The state agency that regulates California’s legal profession jumped out of the political frying pan this year, but is still feeling searing heat from two new conflicts.
Bowing to pressure from critical legislators, the State Bar finally agreed to divide its two incompatible roles of licensing (and policing) attorneys and acting as a trade association for the profession. Critics said the agency was neglecting its obligation to weed out incompetent and/or shady lawyers as it pursued its other mission.
The Legislature passed and Gov. Jerry Brown signed legislation that not only ratified the split but overhauled the State Bar’s board.
As that was occurring, however, the agency became embroiled in another dustup over California’s low passage rate on the licensing examinations it requires aspiring lawyers to take.
Deans of the state’s 21 accredited law schools complained that the required passing score on the exams is too high – in fact, second-highest in the nation – and thus denies licensure to too many of their graduates, especially those from non-white ethnic groups.
California’s passing rate hit a record low of 62 percent in July, including just 56 percent for first-time test takers, one of the lowest in the nation.
Underlying the deans’ complaints is a crackdown on accreditation of their schools by the American Bar Association. Schools with particularly low rates are in danger of losing their accreditation and therefore, in essence, their institutional viability.
The deans pressed their case for a lower passing score in multiple arenas, but the state Supreme Court, which is the ultimate authority on the state’s legal profession, refused to intervene.
“The court expects the State Bar to … continue analyzing whether the exam or any of its components might warrant modification,” the court said.
In effect, therefore, the court tossed the issue back to the agency, setting the stage for continued wrangling as the law schools try to stave off accreditation sanctions.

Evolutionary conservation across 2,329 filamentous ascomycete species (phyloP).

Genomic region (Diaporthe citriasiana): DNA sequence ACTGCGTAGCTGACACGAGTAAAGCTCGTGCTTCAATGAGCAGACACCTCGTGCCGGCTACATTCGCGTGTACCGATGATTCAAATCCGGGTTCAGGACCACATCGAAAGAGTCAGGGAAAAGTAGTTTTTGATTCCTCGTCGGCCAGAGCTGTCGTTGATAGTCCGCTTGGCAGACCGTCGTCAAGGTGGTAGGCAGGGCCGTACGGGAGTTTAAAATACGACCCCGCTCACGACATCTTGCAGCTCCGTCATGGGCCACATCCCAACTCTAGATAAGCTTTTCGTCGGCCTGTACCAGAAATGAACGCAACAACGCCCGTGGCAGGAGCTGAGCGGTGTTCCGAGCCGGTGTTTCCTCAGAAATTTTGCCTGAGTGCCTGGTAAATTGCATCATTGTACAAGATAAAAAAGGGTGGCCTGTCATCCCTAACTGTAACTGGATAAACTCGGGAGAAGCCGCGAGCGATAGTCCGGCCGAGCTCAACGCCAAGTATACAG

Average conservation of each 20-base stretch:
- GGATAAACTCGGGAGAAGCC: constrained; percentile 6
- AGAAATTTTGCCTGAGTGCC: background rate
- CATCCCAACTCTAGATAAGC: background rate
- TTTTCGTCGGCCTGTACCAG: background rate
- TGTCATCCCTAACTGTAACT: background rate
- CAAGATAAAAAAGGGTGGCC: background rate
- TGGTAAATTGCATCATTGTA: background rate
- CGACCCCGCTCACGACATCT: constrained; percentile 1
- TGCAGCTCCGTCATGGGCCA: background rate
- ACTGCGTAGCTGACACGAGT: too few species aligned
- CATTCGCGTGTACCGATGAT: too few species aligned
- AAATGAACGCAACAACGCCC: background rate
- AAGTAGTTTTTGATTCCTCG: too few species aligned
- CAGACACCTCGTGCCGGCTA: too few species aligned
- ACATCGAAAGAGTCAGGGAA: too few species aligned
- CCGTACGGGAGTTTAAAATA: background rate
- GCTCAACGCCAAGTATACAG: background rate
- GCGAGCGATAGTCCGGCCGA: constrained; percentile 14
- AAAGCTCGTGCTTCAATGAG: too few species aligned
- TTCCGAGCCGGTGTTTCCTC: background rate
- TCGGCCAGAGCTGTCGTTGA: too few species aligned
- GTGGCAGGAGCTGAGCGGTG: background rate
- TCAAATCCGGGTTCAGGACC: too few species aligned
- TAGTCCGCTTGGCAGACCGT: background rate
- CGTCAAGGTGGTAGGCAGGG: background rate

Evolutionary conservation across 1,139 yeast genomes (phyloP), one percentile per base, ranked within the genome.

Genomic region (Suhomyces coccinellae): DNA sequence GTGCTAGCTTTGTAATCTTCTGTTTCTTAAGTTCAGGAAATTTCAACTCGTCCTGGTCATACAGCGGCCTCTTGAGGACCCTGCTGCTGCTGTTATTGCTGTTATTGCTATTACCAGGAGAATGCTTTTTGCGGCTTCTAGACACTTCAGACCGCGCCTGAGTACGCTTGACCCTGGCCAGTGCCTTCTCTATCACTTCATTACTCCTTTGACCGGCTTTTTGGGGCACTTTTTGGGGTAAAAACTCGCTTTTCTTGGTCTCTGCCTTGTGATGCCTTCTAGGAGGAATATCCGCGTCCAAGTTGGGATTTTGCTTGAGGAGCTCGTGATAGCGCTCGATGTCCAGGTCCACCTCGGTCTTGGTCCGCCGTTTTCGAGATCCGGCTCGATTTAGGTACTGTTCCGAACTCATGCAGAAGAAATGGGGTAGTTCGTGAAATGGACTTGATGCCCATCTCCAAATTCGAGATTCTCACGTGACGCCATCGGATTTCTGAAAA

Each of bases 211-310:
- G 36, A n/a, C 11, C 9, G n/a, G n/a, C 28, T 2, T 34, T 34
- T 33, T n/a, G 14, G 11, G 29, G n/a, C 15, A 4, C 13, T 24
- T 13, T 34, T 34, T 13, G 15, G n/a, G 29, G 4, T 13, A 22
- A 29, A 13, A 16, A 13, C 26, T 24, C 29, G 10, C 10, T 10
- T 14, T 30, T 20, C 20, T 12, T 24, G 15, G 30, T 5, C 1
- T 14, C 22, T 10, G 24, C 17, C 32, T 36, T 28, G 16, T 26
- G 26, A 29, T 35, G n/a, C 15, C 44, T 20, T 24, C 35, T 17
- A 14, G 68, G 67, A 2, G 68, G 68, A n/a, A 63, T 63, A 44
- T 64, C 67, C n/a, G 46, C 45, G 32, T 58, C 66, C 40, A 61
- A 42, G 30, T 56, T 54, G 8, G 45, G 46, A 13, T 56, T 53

As if that wasn’t enough angst for one year, the State Bar’s own employee union is now threatening to strike, saying that the agency continues to overpay its executives while stiffing rank-and-file employees, many of them attorneys themselves, on their pay.
SIEU Local 1000 filed an unfair labor practice complaint with the Public Employment Relations Board, alleging that the agency had not negotiated on a new contract in good faith and has been attempting to cut, rather than raise, salaries. Its members have also authorized a strike should negotiations continue to bog down.
One factor in the union-management conflict is that the State Bar is headquartered in San Francisco and its employees, therefore, must contend with the Bay Area’s sky-high living costs, especially for housing.
Also, the State Bar’s finances have been in turmoil for several years as it juggled its now-divided priorities, failed to persuade the Legislature to raise mandatory “dues” from licensed attorneys and battled with its former executive director, Joe Dunn, over competing allegations of financial mismanagement.
The State Bar’s unresolved examination issue and the labor conflict will likely push it back into the political spotlight when the Legislature reconvenes in January. Legislators had been critical of the State Bar’s high executive salaries and are also feeling heat from the laws school deans who believe they are fighting for their lives